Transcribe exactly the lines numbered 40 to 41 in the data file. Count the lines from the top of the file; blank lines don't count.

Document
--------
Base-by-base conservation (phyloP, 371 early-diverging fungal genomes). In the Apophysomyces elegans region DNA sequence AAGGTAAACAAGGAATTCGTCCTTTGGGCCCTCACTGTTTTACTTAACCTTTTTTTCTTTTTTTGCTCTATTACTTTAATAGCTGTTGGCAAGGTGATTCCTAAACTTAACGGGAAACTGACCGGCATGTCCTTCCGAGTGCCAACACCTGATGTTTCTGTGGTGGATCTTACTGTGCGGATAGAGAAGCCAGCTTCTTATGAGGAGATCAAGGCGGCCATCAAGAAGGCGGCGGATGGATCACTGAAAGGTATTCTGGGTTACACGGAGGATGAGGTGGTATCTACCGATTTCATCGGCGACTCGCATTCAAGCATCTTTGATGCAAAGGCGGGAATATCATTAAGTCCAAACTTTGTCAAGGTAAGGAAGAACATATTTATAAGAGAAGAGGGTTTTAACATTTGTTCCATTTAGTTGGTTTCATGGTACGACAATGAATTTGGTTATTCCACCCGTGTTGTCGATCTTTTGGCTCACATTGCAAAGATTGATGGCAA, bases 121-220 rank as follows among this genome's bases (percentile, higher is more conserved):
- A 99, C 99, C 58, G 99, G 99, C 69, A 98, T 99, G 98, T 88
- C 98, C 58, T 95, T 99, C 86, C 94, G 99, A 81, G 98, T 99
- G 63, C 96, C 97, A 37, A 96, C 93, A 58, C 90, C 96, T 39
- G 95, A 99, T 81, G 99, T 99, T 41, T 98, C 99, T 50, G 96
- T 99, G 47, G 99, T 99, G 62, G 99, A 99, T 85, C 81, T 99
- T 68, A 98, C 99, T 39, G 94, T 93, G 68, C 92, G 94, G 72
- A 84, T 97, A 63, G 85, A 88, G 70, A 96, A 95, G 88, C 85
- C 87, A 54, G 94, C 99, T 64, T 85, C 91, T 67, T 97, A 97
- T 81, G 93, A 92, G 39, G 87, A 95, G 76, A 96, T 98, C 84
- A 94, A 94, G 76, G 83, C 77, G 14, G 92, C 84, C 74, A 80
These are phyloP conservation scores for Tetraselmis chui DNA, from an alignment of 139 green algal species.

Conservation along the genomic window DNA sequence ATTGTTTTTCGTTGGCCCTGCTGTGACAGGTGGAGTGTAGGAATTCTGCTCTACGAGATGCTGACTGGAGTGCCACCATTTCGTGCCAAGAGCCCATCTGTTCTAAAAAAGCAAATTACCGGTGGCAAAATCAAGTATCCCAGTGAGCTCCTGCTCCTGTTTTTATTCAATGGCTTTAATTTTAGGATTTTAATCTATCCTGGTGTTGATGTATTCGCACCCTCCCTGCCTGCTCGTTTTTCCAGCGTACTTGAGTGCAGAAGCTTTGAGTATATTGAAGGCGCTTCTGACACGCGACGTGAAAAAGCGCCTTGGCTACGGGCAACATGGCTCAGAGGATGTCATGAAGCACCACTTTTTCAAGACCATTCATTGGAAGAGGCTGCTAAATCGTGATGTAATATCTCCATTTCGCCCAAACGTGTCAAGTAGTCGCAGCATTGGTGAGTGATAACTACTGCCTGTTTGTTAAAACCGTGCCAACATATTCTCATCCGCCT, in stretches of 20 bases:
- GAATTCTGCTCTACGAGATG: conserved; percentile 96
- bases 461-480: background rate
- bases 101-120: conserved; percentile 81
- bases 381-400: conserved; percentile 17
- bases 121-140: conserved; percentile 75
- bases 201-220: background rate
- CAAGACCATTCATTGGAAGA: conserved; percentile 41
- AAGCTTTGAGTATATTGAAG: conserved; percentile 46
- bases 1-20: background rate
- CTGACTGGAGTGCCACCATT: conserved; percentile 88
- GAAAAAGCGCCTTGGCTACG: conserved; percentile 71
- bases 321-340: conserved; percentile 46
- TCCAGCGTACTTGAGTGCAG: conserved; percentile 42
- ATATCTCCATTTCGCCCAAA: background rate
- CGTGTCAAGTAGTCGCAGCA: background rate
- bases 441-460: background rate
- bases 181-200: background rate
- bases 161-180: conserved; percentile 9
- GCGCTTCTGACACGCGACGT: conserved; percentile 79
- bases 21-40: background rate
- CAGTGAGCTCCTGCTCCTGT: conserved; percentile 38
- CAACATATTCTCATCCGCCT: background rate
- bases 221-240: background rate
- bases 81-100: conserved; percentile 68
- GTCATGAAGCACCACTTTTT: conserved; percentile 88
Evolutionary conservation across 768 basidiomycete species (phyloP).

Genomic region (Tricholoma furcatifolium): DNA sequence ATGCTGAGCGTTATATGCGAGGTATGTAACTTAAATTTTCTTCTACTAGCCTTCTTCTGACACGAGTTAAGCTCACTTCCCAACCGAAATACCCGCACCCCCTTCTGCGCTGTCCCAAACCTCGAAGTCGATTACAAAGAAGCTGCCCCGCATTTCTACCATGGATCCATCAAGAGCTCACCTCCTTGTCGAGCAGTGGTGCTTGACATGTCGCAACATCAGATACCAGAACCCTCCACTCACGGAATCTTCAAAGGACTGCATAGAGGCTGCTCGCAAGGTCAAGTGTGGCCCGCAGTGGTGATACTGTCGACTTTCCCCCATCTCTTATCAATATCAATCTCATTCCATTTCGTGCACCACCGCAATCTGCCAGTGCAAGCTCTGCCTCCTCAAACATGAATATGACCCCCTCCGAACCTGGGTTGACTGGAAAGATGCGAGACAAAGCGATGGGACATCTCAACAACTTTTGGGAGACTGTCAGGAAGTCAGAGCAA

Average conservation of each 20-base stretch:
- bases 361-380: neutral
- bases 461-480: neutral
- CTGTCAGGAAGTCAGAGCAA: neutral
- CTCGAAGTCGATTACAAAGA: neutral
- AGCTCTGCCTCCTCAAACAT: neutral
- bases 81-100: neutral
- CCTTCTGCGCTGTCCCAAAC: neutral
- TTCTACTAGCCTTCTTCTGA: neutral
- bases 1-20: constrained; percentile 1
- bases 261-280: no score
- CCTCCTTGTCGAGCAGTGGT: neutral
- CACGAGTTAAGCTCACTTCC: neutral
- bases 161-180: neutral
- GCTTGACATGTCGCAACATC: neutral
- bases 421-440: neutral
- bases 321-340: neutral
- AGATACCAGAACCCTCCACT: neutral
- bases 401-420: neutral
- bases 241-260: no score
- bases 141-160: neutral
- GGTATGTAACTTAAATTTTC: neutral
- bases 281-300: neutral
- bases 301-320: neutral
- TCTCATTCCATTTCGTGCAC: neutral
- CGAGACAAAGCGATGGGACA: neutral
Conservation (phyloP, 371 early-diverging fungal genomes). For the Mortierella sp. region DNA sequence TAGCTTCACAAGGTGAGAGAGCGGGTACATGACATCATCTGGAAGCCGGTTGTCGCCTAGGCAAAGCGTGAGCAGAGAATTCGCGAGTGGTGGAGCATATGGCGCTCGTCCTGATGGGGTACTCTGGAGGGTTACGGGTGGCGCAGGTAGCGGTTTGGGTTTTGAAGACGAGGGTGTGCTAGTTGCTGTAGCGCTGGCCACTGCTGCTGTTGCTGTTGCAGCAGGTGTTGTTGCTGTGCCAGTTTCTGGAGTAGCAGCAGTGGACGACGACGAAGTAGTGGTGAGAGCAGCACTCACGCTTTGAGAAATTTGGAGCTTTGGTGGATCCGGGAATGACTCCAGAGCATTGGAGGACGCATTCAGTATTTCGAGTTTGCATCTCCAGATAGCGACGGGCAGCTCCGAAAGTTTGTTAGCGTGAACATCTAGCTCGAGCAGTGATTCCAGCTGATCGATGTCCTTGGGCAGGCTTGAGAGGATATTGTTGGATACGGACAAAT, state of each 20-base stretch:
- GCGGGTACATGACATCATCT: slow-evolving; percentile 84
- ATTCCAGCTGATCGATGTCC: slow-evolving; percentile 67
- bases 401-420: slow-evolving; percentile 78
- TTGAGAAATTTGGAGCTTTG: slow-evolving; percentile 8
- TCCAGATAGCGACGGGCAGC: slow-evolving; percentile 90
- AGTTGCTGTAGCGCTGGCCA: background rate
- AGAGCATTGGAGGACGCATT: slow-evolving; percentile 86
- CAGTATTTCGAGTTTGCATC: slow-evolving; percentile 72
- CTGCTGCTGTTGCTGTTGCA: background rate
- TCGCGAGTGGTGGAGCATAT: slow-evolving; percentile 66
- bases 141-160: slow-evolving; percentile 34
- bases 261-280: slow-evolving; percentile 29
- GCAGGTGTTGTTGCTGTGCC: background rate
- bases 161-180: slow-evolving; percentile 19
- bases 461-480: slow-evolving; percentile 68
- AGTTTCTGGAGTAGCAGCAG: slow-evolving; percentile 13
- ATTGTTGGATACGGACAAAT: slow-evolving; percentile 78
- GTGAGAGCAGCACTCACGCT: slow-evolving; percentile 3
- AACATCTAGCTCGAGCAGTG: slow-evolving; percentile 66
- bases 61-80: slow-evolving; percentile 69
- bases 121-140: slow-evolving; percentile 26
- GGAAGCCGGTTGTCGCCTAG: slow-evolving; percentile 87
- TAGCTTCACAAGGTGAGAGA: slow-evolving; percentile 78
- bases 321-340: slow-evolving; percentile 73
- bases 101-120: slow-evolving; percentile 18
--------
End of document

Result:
Genomic region (Tricholoma furcatifolium): DNA sequence ATGCTGAGCGTTATATGCGAGGTATGTAACTTAAATTTTCTTCTACTAGCCTTCTTCTGACACGAGTTAAGCTCACTTCCCAACCGAAATACCCGCACCCCCTTCTGCGCTGTCCCAAACCTCGAAGTCGATTACAAAGAAGCTGCCCCGCATTTCTACCATGGATCCATCAAGAGCTCACCTCCTTGTCGAGCAGTGGTGCTTGACATGTCGCAACATCAGATACCAGAACCCTCCACTCACGGAATCTTCAAAGGACTGCATAGAGGCTGCTCGCAAGGTCAAGTGTGGCCCGCAGTGGTGATACTGTCGACTTTCCCCCATCTCTTATCAATATCAATCTCATTCCATTTCGTGCACCACCGCAATCTGCCAGTGCAAGCTCTGCCTCCTCAAACATGAATATGACCCCCTCCGAACCTGGGTTGACTGGAAAGATGCGAGACAAAGCGATGGGACATCTCAACAACTTTTGGGAGACTGTCAGGAAGTCAGAGCAA

Average conservation of each 20-base stretch: